BMI-Controlled Exoskeleton Helps a Paraplegic Man Kick Off the World Cup

Bill Wasinger

Bill Wasinger is an award winning copywriter and consultant with over 25 years experience writing for print, broadcast, and digital media. He operates his own copy and design firm, Ph Communications, working with a variety of national and regional brands.

BMI-Controlled Exoskeleton Helps a Paraplegic Man Kick Off the World Cup

As the world watched, the FIFA World Cup 2014 in Sao Paulo, Brazil was officially kicked off last week by a 29-year old Brazilian named Juliano Pinto. Nothing unusual about that, until you consider that Pinto is a paraplegic and made the ceremonial kick-off through the use of an exoskeleton controlled by brain waves transmitted through a brain-machine interface (BMI). Pinto’s robotic suit was developed as part of Duke University’s Walk Again Project, led by Brazilian neuroscientist and Duke University faculty member Miguel Nicolelis and his team of over 150 scientists and researchers, representing 25 countries.

While exoskeletons are nothing new, Walk Again Project researchers told Bloomberg that Pinto’s robotic suit, called the BRA-Santos Dumont, is the first to use an artificial skin made of flexible printed circuit boards with sensors in the limbs to create vibrating feedback in response to contact. That vibration, in turn, produces the feeling of walking while also generating feedback on force, impact and temperature, which is presented to the wearer via visual display.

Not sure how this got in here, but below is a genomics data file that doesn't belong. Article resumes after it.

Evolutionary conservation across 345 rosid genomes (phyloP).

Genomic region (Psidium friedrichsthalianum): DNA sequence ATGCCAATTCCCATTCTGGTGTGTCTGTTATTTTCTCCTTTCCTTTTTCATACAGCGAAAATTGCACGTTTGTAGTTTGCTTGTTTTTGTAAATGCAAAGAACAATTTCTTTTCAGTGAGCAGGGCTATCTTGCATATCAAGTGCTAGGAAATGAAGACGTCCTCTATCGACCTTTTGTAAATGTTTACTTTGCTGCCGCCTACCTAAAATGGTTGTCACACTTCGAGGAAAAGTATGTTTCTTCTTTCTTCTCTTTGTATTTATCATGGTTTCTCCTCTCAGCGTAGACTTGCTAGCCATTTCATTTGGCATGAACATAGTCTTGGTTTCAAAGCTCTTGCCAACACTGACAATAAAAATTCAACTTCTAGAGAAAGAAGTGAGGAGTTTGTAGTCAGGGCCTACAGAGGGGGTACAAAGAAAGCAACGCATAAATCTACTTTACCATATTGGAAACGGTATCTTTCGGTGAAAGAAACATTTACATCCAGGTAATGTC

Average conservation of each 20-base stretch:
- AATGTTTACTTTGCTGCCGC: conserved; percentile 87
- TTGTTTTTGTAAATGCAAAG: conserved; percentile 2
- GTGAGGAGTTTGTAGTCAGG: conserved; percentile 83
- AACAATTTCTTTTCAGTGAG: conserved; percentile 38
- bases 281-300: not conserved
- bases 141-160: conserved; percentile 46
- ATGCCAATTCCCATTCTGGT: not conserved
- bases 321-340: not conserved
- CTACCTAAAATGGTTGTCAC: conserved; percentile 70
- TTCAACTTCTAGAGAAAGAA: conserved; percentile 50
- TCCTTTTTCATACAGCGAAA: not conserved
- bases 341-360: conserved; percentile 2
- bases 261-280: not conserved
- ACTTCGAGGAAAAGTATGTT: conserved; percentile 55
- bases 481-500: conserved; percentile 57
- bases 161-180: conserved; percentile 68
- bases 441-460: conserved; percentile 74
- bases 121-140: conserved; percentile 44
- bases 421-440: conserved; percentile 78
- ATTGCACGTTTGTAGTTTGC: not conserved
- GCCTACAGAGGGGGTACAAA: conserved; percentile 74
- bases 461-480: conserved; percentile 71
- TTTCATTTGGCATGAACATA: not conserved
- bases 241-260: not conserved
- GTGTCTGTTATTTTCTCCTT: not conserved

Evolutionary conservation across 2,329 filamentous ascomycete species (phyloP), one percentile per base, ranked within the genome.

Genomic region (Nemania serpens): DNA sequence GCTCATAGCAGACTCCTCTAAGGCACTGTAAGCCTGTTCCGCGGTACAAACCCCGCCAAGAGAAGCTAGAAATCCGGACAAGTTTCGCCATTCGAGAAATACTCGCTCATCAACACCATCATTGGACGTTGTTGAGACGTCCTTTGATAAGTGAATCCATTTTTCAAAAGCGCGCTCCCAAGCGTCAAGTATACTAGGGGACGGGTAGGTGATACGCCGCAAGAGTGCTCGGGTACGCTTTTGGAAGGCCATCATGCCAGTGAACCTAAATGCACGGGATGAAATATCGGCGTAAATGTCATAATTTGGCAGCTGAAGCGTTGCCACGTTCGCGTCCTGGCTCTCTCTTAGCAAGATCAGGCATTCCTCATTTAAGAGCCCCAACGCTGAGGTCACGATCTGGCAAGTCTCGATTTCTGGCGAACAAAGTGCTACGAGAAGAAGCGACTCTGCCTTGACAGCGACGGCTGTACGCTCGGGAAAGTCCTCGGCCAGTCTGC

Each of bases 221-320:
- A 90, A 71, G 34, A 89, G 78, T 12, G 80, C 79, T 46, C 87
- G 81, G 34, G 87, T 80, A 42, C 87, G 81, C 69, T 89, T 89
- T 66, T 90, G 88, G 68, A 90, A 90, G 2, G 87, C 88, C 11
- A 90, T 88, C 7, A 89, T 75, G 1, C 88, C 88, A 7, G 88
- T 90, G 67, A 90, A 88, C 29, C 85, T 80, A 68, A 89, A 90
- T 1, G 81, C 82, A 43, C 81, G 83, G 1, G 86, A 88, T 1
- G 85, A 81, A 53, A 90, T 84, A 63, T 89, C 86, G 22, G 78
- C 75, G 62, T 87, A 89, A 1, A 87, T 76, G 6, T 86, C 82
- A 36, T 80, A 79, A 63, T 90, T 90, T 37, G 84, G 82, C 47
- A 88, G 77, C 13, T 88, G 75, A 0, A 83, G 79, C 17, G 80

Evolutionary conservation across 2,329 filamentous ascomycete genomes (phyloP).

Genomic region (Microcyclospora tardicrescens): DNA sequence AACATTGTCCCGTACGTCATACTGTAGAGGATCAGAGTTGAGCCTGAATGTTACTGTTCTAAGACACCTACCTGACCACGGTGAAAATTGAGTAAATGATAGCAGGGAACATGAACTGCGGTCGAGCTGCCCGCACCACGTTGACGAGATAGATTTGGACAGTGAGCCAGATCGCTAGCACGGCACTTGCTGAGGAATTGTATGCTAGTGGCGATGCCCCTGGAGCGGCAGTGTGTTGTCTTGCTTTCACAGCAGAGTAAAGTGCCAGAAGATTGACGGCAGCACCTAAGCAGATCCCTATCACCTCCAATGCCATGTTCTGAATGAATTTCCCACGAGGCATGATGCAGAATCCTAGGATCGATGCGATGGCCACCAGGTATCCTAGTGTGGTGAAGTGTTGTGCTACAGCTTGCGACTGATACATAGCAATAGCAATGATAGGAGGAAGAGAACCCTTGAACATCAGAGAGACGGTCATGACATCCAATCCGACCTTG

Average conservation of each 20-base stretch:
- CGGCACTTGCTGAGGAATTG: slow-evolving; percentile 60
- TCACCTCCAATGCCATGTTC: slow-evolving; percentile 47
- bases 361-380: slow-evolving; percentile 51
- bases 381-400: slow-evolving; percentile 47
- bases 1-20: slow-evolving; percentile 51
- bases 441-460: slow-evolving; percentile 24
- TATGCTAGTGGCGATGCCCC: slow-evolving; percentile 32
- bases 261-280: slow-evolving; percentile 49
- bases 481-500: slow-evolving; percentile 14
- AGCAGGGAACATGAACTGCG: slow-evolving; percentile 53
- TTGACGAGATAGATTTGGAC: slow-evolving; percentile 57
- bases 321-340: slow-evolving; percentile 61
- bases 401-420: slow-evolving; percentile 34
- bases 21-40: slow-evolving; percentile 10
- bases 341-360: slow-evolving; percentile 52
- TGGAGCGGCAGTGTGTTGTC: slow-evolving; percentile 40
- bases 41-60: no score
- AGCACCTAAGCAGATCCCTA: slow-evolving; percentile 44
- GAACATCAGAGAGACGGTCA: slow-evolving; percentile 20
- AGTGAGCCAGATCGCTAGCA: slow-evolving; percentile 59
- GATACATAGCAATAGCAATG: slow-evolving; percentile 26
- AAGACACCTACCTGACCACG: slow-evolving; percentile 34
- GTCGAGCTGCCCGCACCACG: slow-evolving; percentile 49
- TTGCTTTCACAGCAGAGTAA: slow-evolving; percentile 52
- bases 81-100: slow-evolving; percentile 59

“The patient imagines that he wants to move, to walk. This is detected by sensors and sent to a computer which interprets this information and sends info to the exoskeleton,” Nicolelis told the Washington Post. “It allows the patient to control movements on the lower limbs, that’s the first innovation. The second is the exoskeleton generates these movements.”

“When the patient has trained for a few days, the sensation is that their legs are moving, that they are moving their paralyzed body, rather than being carried by a robot,” he added. Each of the patients Nicolelis worked with in the project had the use of their legs before the accident, and reported that during experiments they could “feel” their limbs moving.

Though Pinto’s kick was just the first small step in helping paraplegics walk again, it represents a giant leap toward the Walk Again Project’s ultimate goal of making wheelchairs obsolete.

Image credit: Walk Again Project

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